Special Education Today Newsletter 2(27)
The week’s news and info for 9 January 2023
Dear Special Education Today readers (free and paid), did you miss the newsletter for 2 January 2023? Nobody told me that she did. No complaints. Ahh well. That no one reported that I didn’t generate a newsletter on that day must reflect the impact of Special Education Today. Sigh.
But regular readers will remember some posts from last week. And I’ll return to them in subsequent notes. First, though, here’s an overview of this week’s contents. I also have an updated status report for the site and the newsletter, a table of contents for the past week, and a bit of commentary at the end.
Over the past week, Special Education Today saw some growth in the number of e-mail subscribers. SET is now north of 490 subscribers. Though the number rises and falls (if we lost anyone this past week, it was one or two somebodies), this is progress. We started with those~150 loyal folks from “SpedTalk” in May 2021...and we’ve grown!
Anyway, your comments and likes are going to nearly 500 peeps. I’m happy that when you comment, you are talking with many others who are concerned about special education and individuals with disabilities and their families.
A lot of this growth can be attributed to you, e-mail members, who are telling others about SET. Thank you! From the data, I can tell some of you seem to be forwarding the newsletter to lots-a-dozen-or-two-dozen peeps regularly. Yay! Please encourage those friends and colleagues to sign up for free (or PAID) subcriptions now! Just add a little line of text at the top of your forward saying, “I recommend that you consider joining the SET e-mail list.” Thanks!
And, thanks to readers who’ve liked or commented recently: Clay K., Jane B., Patti P., Vince. W., Melanie, H., Suz-an, Sarah H., Jimmy the K., and others.
Thanks, too, to those readers who are sharing on other media: Twitter, metapoop, and others. Facebook, of all places, seems to be referring readers! (Might be because of Micheal K.?)
So, here is this week’s ToC
Please remember that you can find the latest SET posts by simply going to the main page at https://www.specialeducationtoday.com
So here we are. SET is about 18 months old. When I started, I wanted to provide news and information about special education and disabilities. I have wanted to make the content accessible to lots of interested folks. That is, I don’t want to provide the stuffy, academic content. I want SET to be accessible to the public.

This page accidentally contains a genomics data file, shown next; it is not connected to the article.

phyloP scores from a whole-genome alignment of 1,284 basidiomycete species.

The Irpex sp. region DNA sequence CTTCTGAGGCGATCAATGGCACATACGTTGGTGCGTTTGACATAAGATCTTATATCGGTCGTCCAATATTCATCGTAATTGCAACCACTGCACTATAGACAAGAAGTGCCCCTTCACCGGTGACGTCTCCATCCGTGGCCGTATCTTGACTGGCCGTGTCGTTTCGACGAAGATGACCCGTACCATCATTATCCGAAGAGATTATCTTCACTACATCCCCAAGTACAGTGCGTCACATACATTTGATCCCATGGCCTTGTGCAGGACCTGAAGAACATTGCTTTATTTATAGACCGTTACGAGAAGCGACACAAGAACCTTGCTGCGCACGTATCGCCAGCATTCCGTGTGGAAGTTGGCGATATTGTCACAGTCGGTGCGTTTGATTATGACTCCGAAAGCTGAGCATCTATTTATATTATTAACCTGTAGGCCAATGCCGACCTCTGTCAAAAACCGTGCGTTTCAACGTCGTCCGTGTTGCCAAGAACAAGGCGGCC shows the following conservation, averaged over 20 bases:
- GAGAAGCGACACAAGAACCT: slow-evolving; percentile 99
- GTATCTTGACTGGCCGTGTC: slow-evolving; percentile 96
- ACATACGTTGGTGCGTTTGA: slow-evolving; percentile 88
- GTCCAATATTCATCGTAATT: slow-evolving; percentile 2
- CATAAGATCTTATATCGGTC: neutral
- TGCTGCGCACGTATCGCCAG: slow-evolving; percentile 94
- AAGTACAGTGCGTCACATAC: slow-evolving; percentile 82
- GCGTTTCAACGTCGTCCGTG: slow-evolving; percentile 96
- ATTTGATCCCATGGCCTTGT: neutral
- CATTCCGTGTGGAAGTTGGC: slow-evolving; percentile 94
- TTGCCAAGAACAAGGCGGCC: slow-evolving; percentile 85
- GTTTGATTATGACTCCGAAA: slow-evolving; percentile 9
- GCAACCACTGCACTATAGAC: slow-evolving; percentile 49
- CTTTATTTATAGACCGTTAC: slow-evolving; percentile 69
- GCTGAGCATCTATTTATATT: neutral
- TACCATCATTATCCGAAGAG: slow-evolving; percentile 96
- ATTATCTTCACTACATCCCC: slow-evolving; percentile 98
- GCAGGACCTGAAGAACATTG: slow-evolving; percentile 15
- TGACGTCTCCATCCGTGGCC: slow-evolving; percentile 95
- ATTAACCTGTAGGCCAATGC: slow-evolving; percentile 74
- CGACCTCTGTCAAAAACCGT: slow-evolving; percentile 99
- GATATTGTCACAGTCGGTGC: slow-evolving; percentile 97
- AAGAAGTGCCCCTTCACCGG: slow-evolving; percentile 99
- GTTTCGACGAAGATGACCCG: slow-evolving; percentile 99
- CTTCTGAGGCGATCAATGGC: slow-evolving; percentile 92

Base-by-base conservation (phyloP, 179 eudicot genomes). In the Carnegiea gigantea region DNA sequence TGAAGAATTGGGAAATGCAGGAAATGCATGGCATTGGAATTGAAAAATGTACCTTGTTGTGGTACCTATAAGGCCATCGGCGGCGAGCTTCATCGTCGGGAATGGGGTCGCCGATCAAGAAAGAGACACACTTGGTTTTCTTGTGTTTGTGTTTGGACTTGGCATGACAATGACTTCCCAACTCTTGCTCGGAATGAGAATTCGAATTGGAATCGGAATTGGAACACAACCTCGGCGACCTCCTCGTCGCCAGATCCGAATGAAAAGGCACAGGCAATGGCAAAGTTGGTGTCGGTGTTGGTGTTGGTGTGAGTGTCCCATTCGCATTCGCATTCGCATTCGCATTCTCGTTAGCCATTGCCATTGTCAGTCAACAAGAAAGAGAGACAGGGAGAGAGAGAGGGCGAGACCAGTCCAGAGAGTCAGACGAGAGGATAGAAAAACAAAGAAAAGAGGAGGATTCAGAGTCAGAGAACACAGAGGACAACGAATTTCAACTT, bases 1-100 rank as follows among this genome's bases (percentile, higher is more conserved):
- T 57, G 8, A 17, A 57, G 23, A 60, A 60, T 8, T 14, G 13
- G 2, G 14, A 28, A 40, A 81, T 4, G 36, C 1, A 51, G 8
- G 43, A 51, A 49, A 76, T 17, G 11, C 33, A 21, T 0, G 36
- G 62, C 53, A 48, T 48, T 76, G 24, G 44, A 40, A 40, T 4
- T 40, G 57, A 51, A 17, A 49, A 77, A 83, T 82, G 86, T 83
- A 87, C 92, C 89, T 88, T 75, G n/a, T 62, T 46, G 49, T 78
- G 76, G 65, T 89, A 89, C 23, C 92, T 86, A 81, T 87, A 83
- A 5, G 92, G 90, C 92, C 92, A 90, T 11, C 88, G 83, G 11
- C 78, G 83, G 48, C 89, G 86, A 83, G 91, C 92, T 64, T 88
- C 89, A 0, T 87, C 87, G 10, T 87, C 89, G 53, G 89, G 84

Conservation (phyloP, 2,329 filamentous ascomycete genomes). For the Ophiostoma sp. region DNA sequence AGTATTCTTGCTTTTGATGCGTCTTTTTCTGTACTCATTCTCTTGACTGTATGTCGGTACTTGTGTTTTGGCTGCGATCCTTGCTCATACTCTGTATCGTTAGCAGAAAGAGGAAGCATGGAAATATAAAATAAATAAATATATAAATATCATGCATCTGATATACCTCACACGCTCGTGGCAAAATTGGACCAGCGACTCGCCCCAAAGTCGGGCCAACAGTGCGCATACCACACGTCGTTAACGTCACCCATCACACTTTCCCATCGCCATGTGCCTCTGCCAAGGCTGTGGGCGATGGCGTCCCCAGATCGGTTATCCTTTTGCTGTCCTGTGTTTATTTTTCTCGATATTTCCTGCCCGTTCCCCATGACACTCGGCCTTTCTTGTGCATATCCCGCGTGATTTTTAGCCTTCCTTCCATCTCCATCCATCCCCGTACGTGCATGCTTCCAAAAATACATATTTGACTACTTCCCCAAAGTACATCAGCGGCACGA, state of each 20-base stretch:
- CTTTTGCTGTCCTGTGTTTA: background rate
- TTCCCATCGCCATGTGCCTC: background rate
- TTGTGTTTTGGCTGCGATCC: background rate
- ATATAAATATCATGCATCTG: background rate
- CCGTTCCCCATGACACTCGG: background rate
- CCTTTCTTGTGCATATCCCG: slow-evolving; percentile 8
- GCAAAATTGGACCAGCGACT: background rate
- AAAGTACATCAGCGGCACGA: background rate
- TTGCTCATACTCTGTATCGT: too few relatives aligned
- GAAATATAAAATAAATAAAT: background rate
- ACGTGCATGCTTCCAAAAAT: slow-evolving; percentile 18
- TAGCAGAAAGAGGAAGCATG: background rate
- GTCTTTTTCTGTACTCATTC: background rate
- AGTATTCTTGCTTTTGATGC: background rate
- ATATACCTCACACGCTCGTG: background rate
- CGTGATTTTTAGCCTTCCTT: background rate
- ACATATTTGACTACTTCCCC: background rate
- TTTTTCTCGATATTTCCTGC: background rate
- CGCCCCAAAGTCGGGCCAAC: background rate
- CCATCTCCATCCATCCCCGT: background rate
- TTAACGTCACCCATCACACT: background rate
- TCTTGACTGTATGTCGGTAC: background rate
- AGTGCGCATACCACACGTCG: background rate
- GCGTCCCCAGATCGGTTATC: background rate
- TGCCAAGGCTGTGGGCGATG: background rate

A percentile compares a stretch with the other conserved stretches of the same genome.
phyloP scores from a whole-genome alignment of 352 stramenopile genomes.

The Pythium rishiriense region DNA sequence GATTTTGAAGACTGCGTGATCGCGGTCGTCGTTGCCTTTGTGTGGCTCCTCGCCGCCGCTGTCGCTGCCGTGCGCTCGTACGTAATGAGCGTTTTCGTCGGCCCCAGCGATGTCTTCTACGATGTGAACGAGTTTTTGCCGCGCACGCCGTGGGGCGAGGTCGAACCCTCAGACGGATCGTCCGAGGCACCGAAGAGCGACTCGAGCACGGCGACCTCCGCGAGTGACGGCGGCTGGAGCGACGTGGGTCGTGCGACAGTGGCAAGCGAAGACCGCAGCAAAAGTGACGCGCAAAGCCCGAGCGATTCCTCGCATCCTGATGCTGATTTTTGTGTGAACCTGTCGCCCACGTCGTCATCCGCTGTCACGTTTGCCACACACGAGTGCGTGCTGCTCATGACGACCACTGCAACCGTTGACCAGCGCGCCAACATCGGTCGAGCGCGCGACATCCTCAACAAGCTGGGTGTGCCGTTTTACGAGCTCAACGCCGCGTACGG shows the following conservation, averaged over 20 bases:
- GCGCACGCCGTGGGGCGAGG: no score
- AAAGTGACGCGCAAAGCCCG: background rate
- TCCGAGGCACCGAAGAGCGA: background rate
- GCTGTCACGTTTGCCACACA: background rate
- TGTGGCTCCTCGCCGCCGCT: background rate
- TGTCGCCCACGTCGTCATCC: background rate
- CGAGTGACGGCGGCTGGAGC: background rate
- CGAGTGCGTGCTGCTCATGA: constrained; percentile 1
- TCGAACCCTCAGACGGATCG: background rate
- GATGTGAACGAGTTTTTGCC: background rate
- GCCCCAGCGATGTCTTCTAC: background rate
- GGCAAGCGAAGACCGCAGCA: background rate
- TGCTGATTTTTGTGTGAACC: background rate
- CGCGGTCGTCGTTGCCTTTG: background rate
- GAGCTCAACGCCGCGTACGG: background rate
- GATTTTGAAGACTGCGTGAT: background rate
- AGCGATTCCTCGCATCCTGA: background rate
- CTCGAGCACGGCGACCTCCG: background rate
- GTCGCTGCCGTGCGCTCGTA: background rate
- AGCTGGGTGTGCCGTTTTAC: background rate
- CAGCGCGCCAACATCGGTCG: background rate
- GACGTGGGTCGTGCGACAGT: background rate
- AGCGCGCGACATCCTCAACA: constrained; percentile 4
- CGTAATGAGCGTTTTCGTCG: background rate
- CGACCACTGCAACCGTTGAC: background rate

Trustworthy information about special education and disabilities should be open to everyone who is concerned about those topics. It shouldn’t be clouded in jargon, technical terms, or academic language.
My concern about communicating clearly extends to academic writing, in fact. In my role as co-editor of Exceptional Children, I am very concerned about academic authors communicating clearly. Please allow me to edit the foregoing paragraph by removing adjectives and adverbs
Trustworthyinformation about special education and disabilities should be open to everyone who is concerned about those topics. It shouldn’t be clouded in jargon, technicalterms ,or academiclanguage.
So what do you think of my own text? Is the edit better?
Here’a an another quote. Could it be improved if it had fewer adverbs and adjectives?
In order to begin to understand what inclusion in Special Education (SPED) means, you need to take a look at inclusion in the classroom, and specifically in SPED classrooms. Special Education Guide explains that inclusion means making space for all types of students to learn side-by-side in school programs, from academics to extracurriculars. By valuing and embracing diversity, inclusive education welcomes the contributions of all students in the classroom through a sense of belonging and shared goals. In short, inclusion in special education welcomes all.
It’s not just adjectives and adverbs. Let’ start at the beginning. “In order to begin to understand what inclusion…” could be much simpler: “To understand what inclusion….” WTF? Why do we send 40-11 (I exaggerate, to be sure) words to do the job of two or three. Let’s be clearer (even if I disagree with the thesis of the argument).
Try this “trick” on other quotes. Smply elimnate adjectives and adverbers from the quote, or expecially your own writing. Doing so will help you reveal what your are actuallly saying! Isn’t the edited version much clearer? Wouldn’t we wish academics (such as I) cut out the superfluous words?
So I hope readers will let me know how it’s going. Send me a DM via Twitter @JohnWillsLloyd or write to me directly (my name and e-mail addresses are plastered on many walls around the intertubes).
But, remember that how we talk about disability, special education, and our world matters. We need to watch our words
Let me close with the usual admonitions:
* Seatbelts: Remember to wear them.
* COVID: Get vaccinated, keep safe social distance, wash your hands, and use masks.
* And, I implore you, please, teach your children well.
SET Editor guy
SET should not be confused with a product with a similar name that is published by the Council for Exceptional Children. SET predated CEC’s publication by decades.